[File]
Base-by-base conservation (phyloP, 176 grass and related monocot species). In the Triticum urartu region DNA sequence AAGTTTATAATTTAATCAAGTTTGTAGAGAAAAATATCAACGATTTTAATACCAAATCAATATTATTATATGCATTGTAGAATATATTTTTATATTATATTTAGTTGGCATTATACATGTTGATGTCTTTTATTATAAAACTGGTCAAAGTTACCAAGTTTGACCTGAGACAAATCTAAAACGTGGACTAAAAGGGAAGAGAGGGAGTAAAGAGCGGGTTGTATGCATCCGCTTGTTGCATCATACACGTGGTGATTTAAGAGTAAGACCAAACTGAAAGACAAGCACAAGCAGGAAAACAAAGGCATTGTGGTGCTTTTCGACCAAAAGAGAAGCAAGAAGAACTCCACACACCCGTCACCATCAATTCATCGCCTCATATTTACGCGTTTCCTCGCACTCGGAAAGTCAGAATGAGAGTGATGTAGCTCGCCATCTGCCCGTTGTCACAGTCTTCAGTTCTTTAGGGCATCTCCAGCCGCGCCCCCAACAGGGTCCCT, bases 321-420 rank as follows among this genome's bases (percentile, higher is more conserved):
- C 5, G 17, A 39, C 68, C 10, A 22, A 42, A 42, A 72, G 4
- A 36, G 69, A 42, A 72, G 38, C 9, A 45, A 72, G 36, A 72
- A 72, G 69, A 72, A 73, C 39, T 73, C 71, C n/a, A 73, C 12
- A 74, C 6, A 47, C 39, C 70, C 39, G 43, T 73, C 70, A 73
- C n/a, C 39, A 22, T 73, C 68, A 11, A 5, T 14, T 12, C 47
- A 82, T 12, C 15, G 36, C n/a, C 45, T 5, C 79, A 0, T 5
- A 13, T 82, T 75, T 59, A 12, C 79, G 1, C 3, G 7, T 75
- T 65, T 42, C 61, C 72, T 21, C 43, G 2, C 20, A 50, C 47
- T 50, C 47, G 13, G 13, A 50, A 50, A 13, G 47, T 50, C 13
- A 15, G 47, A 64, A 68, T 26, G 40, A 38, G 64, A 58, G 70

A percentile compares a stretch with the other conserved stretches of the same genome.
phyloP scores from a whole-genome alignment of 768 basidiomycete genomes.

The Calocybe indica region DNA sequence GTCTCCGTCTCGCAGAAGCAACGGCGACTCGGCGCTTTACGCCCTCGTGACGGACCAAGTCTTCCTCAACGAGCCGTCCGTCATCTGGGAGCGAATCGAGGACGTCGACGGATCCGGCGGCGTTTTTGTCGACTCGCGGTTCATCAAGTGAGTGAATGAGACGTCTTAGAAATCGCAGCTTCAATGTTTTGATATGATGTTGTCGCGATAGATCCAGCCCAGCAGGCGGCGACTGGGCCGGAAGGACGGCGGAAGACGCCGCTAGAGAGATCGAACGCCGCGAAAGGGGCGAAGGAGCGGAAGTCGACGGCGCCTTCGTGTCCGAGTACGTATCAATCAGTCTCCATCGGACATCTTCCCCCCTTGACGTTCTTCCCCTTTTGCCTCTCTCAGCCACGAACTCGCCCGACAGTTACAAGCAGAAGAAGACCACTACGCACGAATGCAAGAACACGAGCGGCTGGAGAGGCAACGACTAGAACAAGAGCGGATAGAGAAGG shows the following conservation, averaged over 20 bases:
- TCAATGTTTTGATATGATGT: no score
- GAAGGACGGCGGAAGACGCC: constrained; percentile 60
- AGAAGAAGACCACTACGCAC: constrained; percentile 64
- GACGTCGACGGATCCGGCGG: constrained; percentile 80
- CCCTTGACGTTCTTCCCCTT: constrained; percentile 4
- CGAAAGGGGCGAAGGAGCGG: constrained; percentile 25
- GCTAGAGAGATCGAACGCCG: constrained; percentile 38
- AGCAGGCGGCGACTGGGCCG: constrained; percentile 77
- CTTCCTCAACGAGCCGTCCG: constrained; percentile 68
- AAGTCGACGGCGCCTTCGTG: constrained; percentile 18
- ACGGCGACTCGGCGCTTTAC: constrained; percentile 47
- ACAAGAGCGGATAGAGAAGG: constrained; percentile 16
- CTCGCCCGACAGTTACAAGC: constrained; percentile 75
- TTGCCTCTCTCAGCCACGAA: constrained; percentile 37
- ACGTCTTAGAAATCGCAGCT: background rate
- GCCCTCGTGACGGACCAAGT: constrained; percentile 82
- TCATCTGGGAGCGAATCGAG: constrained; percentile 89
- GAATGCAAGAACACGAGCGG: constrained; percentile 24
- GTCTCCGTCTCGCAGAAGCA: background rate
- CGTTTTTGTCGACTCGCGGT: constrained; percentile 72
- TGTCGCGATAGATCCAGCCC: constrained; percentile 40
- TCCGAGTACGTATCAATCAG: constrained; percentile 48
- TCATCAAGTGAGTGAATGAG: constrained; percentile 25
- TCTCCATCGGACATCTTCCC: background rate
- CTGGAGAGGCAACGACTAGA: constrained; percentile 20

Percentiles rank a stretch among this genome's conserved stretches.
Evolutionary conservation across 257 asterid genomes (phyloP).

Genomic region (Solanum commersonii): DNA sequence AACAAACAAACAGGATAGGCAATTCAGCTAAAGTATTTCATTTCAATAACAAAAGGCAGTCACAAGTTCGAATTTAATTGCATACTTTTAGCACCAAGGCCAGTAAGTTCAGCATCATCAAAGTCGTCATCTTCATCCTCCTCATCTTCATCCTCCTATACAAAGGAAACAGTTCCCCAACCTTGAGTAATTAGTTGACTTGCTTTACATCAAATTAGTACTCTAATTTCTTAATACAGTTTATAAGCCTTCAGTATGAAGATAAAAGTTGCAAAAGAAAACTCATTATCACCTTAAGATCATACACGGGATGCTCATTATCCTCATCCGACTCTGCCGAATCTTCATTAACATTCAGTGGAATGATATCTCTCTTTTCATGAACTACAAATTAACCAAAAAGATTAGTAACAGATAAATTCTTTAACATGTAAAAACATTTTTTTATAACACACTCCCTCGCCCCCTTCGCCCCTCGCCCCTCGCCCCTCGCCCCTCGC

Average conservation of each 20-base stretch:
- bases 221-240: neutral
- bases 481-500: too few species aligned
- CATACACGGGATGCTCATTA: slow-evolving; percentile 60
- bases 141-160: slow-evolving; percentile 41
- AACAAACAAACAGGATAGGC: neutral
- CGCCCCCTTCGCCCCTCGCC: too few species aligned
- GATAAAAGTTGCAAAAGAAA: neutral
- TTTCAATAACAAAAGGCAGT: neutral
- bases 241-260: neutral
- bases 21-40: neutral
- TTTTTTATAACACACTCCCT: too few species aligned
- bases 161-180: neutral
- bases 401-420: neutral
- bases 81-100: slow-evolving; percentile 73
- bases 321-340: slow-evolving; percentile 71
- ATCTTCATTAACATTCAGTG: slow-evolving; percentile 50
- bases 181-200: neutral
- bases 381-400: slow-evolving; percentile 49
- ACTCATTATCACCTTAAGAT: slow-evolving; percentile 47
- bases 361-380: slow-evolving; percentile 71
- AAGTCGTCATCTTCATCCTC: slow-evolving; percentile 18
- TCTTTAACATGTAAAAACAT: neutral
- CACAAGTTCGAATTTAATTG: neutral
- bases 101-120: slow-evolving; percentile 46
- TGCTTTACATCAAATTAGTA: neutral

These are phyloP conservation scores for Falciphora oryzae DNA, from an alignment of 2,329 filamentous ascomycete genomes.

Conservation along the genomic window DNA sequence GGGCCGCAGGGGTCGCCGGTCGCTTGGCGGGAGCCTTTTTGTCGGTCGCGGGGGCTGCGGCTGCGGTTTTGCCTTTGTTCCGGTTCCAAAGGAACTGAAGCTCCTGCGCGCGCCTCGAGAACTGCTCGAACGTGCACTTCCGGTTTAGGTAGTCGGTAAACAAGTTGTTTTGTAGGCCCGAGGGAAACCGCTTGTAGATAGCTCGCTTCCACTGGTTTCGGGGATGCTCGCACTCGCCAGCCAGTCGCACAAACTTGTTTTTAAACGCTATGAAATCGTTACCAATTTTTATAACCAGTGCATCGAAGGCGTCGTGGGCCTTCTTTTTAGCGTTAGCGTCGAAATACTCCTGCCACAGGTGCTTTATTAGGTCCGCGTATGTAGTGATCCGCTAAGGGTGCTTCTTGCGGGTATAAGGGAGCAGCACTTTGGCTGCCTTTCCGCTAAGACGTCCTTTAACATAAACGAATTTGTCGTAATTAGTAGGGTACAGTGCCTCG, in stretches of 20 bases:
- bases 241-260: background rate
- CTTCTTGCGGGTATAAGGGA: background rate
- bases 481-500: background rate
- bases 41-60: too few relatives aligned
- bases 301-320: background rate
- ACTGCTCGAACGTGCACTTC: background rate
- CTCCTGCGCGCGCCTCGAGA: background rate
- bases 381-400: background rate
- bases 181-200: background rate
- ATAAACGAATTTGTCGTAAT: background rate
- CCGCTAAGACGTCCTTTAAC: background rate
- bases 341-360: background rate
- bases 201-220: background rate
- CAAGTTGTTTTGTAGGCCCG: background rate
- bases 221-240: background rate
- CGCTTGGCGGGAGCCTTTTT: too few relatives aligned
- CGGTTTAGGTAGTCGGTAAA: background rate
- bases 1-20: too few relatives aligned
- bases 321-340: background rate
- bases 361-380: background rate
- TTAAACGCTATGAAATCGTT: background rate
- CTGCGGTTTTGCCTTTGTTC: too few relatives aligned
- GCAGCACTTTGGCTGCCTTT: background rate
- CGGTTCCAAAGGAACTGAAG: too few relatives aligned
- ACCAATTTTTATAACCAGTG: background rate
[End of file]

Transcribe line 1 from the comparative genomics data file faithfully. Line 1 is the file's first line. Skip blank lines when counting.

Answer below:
Base-by-base conservation (phyloP, 176 grass and related monocot species). In the Triticum urartu region DNA sequence AAGTTTATAATTTAATCAAGTTTGTAGAGAAAAATATCAACGATTTTAATACCAAATCAATATTATTATATGCATTGTAGAATATATTTTTATATTATATTTAGTTGGCATTATACATGTTGATGTCTTTTATTATAAAACTGGTCAAAGTTACCAAGTTTGACCTGAGACAAATCTAAAACGTGGACTAAAAGGGAAGAGAGGGAGTAAAGAGCGGGTTGTATGCATCCGCTTGTTGCATCATACACGTGGTGATTTAAGAGTAAGACCAAACTGAAAGACAAGCACAAGCAGGAAAACAAAGGCATTGTGGTGCTTTTCGACCAAAAGAGAAGCAAGAAGAACTCCACACACCCGTCACCATCAATTCATCGCCTCATATTTACGCGTTTCCTCGCACTCGGAAAGTCAGAATGAGAGTGATGTAGCTCGCCATCTGCCCGTTGTCACAGTCTTCAGTTCTTTAGGGCATCTCCAGCCGCGCCCCCAACAGGGTCCCT, bases 321-420 rank as follows among this genome's bases (percentile, higher is more conserved):